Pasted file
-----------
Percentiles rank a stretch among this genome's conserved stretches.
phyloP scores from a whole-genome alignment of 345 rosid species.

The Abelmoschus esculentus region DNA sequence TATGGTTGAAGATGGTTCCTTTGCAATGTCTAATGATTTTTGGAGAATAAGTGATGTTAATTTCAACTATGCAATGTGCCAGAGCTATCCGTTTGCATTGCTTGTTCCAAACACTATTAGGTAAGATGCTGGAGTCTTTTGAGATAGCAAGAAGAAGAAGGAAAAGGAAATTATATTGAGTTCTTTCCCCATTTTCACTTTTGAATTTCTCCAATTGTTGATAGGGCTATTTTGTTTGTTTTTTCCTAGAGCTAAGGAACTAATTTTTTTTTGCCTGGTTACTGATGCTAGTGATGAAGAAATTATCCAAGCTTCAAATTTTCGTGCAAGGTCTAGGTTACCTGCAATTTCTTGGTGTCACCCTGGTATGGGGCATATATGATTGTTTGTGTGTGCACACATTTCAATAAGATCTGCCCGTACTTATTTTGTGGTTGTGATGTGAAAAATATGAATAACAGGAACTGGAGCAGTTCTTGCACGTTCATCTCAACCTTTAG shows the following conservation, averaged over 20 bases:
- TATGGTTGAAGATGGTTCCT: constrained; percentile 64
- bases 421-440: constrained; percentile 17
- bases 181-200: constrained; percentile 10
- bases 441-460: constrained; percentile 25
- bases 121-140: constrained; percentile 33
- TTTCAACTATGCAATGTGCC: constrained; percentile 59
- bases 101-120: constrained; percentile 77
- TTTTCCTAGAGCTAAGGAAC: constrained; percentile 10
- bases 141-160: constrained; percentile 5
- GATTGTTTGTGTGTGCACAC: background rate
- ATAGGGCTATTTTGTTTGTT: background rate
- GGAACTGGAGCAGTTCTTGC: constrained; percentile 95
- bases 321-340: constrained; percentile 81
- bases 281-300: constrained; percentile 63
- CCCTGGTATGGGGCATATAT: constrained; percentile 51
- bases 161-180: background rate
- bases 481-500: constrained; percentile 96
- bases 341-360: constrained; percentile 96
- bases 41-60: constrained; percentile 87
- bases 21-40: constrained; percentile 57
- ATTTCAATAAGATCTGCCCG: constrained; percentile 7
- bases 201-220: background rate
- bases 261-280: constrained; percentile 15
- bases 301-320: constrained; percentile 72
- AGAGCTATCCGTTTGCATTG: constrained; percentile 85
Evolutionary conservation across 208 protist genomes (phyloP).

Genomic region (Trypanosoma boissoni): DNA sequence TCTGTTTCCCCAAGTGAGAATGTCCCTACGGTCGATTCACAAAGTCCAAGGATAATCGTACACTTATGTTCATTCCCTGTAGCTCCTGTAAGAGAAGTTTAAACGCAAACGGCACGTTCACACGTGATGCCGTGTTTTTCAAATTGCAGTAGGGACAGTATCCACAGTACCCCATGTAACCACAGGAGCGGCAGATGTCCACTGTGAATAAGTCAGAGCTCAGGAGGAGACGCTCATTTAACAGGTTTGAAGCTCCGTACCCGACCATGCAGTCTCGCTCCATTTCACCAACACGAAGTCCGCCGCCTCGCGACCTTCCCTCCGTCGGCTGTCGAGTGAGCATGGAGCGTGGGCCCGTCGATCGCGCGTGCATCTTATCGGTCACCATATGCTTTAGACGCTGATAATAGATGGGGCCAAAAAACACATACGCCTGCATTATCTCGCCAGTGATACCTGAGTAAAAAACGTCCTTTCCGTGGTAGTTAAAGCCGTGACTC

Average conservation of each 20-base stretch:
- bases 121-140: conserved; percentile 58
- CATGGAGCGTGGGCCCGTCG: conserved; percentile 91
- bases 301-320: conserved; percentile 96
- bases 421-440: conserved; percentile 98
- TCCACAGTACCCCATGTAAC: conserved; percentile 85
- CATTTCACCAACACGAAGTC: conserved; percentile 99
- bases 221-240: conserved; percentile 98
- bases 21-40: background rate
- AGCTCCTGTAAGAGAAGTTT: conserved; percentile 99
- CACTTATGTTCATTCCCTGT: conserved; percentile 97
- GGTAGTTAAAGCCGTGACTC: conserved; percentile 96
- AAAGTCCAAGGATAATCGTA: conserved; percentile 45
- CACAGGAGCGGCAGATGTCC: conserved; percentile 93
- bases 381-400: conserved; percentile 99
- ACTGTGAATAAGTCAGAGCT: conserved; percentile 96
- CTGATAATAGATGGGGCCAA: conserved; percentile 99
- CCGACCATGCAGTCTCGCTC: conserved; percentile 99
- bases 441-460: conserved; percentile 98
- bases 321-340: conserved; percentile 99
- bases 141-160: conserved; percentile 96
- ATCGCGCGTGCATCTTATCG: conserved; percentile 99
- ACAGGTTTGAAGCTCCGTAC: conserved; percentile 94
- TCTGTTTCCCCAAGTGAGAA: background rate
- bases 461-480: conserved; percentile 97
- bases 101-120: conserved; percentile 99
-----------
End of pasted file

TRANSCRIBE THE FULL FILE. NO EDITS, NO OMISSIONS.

Percentiles rank a stretch among this genome's conserved stretches.
phyloP scores from a whole-genome alignment of 345 rosid species.

The Abelmoschus esculentus region DNA sequence TATGGTTGAAGATGGTTCCTTTGCAATGTCTAATGATTTTTGGAGAATAAGTGATGTTAATTTCAACTATGCAATGTGCCAGAGCTATCCGTTTGCATTGCTTGTTCCAAACACTATTAGGTAAGATGCTGGAGTCTTTTGAGATAGCAAGAAGAAGAAGGAAAAGGAAATTATATTGAGTTCTTTCCCCATTTTCACTTTTGAATTTCTCCAATTGTTGATAGGGCTATTTTGTTTGTTTTTTCCTAGAGCTAAGGAACTAATTTTTTTTTGCCTGGTTACTGATGCTAGTGATGAAGAAATTATCCAAGCTTCAAATTTTCGTGCAAGGTCTAGGTTACCTGCAATTTCTTGGTGTCACCCTGGTATGGGGCATATATGATTGTTTGTGTGTGCACACATTTCAATAAGATCTGCCCGTACTTATTTTGTGGTTGTGATGTGAAAAATATGAATAACAGGAACTGGAGCAGTTCTTGCACGTTCATCTCAACCTTTAG shows the following conservation, averaged over 20 bases:
- TATGGTTGAAGATGGTTCCT: constrained; percentile 64
- bases 421-440: constrained; percentile 17
- bases 181-200: constrained; percentile 10
- bases 441-460: constrained; percentile 25
- bases 121-140: constrained; percentile 33
- TTTCAACTATGCAATGTGCC: constrained; percentile 59
- bases 101-120: constrained; percentile 77
- TTTTCCTAGAGCTAAGGAAC: constrained; percentile 10
- bases 141-160: constrained; percentile 5
- GATTGTTTGTGTGTGCACAC: background rate
- ATAGGGCTATTTTGTTTGTT: background rate
- GGAACTGGAGCAGTTCTTGC: constrained; percentile 95
- bases 321-340: constrained; percentile 81
- bases 281-300: constrained; percentile 63
- CCCTGGTATGGGGCATATAT: constrained; percentile 51
- bases 161-180: background rate
- bases 481-500: constrained; percentile 96
- bases 341-360: constrained; percentile 96
- bases 41-60: constrained; percentile 87
- bases 21-40: constrained; percentile 57
- ATTTCAATAAGATCTGCCCG: constrained; percentile 7
- bases 201-220: background rate
- bases 261-280: constrained; percentile 15
- bases 301-320: constrained; percentile 72
- AGAGCTATCCGTTTGCATTG: constrained; percentile 85
Evolutionary conservation across 208 protist genomes (phyloP).

Genomic region (Trypanosoma boissoni): DNA sequence TCTGTTTCCCCAAGTGAGAATGTCCCTACGGTCGATTCACAAAGTCCAAGGATAATCGTACACTTATGTTCATTCCCTGTAGCTCCTGTAAGAGAAGTTTAAACGCAAACGGCACGTTCACACGTGATGCCGTGTTTTTCAAATTGCAGTAGGGACAGTATCCACAGTACCCCATGTAACCACAGGAGCGGCAGATGTCCACTGTGAATAAGTCAGAGCTCAGGAGGAGACGCTCATTTAACAGGTTTGAAGCTCCGTACCCGACCATGCAGTCTCGCTCCATTTCACCAACACGAAGTCCGCCGCCTCGCGACCTTCCCTCCGTCGGCTGTCGAGTGAGCATGGAGCGTGGGCCCGTCGATCGCGCGTGCATCTTATCGGTCACCATATGCTTTAGACGCTGATAATAGATGGGGCCAAAAAACACATACGCCTGCATTATCTCGCCAGTGATACCTGAGTAAAAAACGTCCTTTCCGTGGTAGTTAAAGCCGTGACTC

Average conservation of each 20-base stretch:
- bases 121-140: conserved; percentile 58
- CATGGAGCGTGGGCCCGTCG: conserved; percentile 91
- bases 301-320: conserved; percentile 96
- bases 421-440: conserved; percentile 98
- TCCACAGTACCCCATGTAAC: conserved; percentile 85
- CATTTCACCAACACGAAGTC: conserved; percentile 99
- bases 221-240: conserved; percentile 98
- bases 21-40: background rate
- AGCTCCTGTAAGAGAAGTTT: conserved; percentile 99
- CACTTATGTTCATTCCCTGT: conserved; percentile 97
- GGTAGTTAAAGCCGTGACTC: conserved; percentile 96
- AAAGTCCAAGGATAATCGTA: conserved; percentile 45
- CACAGGAGCGGCAGATGTCC: conserved; percentile 93
- bases 381-400: conserved; percentile 99
- ACTGTGAATAAGTCAGAGCT: conserved; percentile 96
- CTGATAATAGATGGGGCCAA: conserved; percentile 99
- CCGACCATGCAGTCTCGCTC: conserved; percentile 99
- bases 441-460: conserved; percentile 98
- bases 321-340: conserved; percentile 99
- bases 141-160: conserved; percentile 96
- ATCGCGCGTGCATCTTATCG: conserved; percentile 99
- ACAGGTTTGAAGCTCCGTAC: conserved; percentile 94
- TCTGTTTCCCCAAGTGAGAA: background rate
- bases 461-480: conserved; percentile 97
- bases 101-120: conserved; percentile 99